West Preston

As a child I wondered at the re-action of people when told we lived in Preston.
ooh! Was the re-action.  I thought there must have been something wrong with Preston.
(Preston was an area with many ‘Housing Commission’ dwellings and a lot of industry)
whereabouts in Preston was the next question? West Preston (largely privately owned housing)   –  Oh, ha ha!  Somehow Preston seemed to now be O.K. – The next question – where exactly?
Stephen Street, just off Oakover Road. ooh! What was it about this place Preston I called home?

I thought it was great! Yet there were obviously questions in the minds of others.
Another thing I puzzled about; what was it that made living in the country so much better for a child than living in the city/suburbs? I thought it was great! And I thought about this often.
It wasn’t ‘til I was much older that I came to the conclusion that the things that I thought
made the place I called home so great, were the very things that many people held against
Preston – the factories! – some of them quite smelly at that! And we lived right in their midst.
The “spine” if you like, Oakover Road, the next street to ours, held so much to explore and to investigate for a small boy.
The Merri Creek on the western end, with it’s black mud which immediately told Mum and
Dad where I had been as it clung tenaciously to my boots.  The Creek never gave up it’s
treasure of fish to me.

Just off Oakover Road, as you come up the hill from the creek, was our Sunday School, Oakover Methodist.
We usually had a roast for Sunday lunch, and on a hot day, heading off for Sunday school
trying to remember the catechism for the day, was – arduous!
The Rivoli picture theatre on the corner of Gilbert Road was a popular venue and was usually
full on Saturday nights and at interval, the owner dressed in his dinner suit, played the Wurlitzer organ to entertain the patrons. Our next door neighbours, Walkie and Daddy Dick! ( All the adults living around us had
nick names) went to the Riv, RELIGOUSLY, every Wednesday and Saturday nights. The usual fare was a newsreel, cartoon, feature film, break for interval then a second feature film

There were two milk bars servicing the theatre, one on the north west corner was a general
milk bar open during normal trading hours, the other on the south east corner opened only
during theatre screening times. It was somewhat up market and sold a more exclusive line of sweets and chocolates. We couldn’t afford the ‘exclusive’ fare at the up-market store.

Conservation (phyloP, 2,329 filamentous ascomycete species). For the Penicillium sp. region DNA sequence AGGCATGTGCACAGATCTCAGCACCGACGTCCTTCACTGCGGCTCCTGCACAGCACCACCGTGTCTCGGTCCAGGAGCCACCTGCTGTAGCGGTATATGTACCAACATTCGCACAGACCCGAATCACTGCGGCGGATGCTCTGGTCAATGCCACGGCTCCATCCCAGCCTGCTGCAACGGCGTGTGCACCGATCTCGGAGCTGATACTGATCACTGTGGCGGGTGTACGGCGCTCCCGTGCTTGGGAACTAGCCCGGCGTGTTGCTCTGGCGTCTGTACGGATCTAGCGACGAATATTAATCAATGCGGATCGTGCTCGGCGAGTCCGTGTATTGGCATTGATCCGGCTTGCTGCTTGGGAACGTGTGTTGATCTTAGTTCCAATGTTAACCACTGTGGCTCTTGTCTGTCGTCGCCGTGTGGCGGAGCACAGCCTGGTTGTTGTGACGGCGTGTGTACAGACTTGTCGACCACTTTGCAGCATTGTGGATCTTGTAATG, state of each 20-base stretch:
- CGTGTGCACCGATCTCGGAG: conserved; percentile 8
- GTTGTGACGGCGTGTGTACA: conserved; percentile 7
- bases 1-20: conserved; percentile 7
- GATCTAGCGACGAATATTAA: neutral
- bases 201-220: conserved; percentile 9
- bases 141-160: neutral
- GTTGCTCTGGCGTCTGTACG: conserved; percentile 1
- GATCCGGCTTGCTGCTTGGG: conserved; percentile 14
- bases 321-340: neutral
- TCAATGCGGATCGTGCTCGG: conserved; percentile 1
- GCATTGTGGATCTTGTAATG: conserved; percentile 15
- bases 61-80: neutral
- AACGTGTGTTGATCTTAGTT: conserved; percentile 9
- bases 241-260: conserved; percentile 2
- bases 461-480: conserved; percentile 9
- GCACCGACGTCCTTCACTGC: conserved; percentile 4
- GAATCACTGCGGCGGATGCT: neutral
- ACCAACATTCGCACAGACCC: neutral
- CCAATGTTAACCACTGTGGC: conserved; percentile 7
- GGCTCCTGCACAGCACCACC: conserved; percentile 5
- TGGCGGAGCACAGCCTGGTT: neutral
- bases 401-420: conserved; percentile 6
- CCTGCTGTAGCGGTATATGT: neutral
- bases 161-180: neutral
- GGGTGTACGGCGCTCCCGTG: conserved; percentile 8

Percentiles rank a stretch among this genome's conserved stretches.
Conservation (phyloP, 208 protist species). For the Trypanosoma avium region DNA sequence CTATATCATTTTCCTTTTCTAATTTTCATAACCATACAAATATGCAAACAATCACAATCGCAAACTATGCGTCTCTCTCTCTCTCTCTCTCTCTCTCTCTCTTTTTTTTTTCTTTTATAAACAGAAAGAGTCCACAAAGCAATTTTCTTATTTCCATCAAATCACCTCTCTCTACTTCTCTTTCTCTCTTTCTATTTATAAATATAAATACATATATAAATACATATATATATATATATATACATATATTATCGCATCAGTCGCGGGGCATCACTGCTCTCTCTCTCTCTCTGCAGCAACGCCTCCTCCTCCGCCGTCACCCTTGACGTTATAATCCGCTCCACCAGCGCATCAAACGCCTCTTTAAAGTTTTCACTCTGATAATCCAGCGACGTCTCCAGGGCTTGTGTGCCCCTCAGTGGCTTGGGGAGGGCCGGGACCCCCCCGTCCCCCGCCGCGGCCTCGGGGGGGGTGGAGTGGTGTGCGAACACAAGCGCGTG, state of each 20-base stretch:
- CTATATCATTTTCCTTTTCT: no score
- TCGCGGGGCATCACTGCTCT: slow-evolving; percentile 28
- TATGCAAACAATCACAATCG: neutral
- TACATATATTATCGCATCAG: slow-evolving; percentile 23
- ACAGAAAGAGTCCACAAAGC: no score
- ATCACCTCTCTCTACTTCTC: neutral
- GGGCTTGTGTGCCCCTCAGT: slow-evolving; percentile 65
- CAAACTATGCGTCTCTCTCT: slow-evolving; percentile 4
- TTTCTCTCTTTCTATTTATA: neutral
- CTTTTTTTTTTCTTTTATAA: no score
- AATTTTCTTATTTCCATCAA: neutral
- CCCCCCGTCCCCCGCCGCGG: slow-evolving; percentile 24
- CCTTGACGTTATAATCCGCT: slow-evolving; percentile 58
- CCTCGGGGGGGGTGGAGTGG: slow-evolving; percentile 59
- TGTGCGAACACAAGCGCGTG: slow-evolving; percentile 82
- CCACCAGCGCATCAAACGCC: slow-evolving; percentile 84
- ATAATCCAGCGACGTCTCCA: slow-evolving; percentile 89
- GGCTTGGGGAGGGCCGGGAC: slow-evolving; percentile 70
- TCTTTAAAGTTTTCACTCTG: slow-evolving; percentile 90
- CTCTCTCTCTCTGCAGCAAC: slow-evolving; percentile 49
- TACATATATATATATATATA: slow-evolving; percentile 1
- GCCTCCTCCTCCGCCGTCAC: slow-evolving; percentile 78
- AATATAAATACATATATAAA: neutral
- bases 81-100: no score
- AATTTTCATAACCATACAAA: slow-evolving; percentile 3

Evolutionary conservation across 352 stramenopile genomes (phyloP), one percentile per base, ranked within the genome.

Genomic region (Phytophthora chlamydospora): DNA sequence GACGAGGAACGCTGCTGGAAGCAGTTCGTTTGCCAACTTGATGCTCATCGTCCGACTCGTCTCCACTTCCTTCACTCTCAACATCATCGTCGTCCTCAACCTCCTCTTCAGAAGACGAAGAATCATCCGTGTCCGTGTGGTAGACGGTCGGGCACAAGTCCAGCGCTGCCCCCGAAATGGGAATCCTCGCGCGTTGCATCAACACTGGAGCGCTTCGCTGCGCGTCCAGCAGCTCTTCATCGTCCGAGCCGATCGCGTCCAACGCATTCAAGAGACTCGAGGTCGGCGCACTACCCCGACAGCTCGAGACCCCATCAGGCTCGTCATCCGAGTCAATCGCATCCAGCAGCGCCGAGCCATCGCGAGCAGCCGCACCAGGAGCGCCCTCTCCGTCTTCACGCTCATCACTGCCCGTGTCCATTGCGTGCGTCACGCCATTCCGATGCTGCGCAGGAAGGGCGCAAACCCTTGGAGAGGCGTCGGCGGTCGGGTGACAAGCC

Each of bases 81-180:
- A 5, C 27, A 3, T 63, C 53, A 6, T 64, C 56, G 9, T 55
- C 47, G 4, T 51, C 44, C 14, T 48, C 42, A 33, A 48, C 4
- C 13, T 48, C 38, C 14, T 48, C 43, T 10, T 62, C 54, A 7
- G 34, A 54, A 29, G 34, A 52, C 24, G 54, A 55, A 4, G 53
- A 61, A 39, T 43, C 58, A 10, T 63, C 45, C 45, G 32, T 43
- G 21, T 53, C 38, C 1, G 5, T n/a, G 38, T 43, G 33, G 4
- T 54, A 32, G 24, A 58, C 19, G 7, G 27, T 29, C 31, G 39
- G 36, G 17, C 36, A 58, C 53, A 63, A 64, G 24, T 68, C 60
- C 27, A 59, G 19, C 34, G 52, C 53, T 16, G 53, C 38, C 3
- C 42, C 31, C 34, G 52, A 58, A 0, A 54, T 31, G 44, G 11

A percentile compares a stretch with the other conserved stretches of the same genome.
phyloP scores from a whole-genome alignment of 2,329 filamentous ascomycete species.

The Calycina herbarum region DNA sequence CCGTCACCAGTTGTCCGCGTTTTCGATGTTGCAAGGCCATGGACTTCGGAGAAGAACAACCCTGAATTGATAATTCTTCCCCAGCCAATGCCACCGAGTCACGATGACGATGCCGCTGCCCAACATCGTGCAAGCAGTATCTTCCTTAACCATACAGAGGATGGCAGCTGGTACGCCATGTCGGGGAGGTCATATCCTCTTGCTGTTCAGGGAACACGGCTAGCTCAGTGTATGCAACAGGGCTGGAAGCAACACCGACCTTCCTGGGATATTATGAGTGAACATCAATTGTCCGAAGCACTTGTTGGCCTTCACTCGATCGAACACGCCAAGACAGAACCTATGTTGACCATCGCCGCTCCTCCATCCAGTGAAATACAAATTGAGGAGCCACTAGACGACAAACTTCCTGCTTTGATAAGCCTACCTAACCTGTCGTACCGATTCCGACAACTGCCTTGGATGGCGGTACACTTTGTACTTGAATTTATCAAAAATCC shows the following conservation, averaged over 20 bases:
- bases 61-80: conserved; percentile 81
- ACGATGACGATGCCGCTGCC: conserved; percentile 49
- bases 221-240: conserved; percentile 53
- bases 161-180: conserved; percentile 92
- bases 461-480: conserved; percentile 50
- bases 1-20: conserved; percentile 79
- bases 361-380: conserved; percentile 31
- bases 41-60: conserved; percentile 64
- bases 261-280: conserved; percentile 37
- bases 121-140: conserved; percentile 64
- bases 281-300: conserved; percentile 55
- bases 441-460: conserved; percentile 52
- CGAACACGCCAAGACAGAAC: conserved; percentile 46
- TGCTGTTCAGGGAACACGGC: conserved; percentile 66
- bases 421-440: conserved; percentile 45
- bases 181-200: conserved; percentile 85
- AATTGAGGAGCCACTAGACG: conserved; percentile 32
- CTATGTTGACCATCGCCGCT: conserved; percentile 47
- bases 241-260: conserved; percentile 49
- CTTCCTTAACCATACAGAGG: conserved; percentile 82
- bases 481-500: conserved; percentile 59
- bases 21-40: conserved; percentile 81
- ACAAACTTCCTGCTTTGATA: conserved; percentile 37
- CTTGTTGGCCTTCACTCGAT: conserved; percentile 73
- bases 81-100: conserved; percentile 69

Moving on to the corner of Scotia Street, and on the left, Bell Training School: Contrary to
what my wife Lorraine might try to tell you, Bell Training was not a school for delinquents or back ward children!  It was a well regarded school and was one of a select group of schools in the metropolitan area where student teachers came for in-field training.
Moving on, we come to the SOUTHERN STATES DRILLING COMPANY. How exotic! We must have been learning about the United States of America and  I was quite sure that these “Heath Robinson” like machines came from across the seas from that mysterious place of The United States. I remember feeling a little sheepish when I learned they refererred to the Southern States of Australia. Directly opposite this factory was Devon Street, vacant right through to Miller Street- three blocks away. Towards Stephen Street was where the bonfires were held to celebrate the various dates of note on the calendar – Empire Day, Guy Faulks day – two I remember.Following one big bonfire, the woman next to the paddock told us she did not want us to have any more” bonnys” there. It must have been quite scary to see this big blaze so close to her house.
So that tradition ceased, however, the poor woman suffered. As the children went home from school rocks rained on her tin roof and her water was constantly turned off at the meter. This went on ‘til the kids lost interest.

There is a large storm water drain running under Devon Street which became an open drain at Miller Street. A great place to play and a secret place to hide cigarettes on the steel girders which supported the road and trams as they thundered over head. Feeling really adventurous, one day, a few of us decided to explore this under
ground labyrinth and crawled up ever smaller drains until we could peep out from the kerb drain to see the comings and goings by the corner of Bell Training School! Reminiscent of Mr Bean looking out from inside a mail box! We had never heard of flash floods!

Back to Oakover and on the next corner was the UNITED CARPET MILLS.